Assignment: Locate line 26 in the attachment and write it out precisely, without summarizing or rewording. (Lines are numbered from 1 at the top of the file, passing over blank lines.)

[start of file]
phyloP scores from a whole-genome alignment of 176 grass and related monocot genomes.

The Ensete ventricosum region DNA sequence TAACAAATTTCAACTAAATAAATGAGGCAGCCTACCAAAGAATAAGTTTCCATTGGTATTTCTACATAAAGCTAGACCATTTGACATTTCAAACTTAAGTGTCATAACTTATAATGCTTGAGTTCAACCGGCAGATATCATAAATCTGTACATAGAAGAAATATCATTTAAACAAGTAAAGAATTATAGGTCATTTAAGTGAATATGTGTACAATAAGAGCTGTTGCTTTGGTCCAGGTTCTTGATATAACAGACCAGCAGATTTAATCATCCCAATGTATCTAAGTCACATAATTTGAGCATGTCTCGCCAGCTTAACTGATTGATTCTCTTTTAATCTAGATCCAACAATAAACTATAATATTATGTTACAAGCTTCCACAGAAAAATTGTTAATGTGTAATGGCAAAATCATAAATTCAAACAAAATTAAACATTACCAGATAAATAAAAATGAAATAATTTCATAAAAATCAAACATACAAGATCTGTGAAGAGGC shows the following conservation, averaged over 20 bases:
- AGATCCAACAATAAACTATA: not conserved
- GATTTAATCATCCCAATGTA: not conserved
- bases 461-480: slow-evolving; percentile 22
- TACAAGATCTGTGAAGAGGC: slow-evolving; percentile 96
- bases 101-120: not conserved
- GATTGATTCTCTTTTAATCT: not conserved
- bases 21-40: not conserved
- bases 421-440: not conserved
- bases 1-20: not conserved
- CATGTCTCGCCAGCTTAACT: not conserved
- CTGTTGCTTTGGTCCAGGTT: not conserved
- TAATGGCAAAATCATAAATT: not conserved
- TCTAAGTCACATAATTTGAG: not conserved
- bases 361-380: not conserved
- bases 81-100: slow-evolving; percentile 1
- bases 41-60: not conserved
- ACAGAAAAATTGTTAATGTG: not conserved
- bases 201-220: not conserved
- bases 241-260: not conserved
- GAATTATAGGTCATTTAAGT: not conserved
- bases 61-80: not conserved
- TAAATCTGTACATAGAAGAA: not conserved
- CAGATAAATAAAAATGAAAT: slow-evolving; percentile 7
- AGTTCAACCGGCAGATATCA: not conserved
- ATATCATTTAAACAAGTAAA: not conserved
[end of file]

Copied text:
- AGTTCAACCGGCAGATATCA: not conserved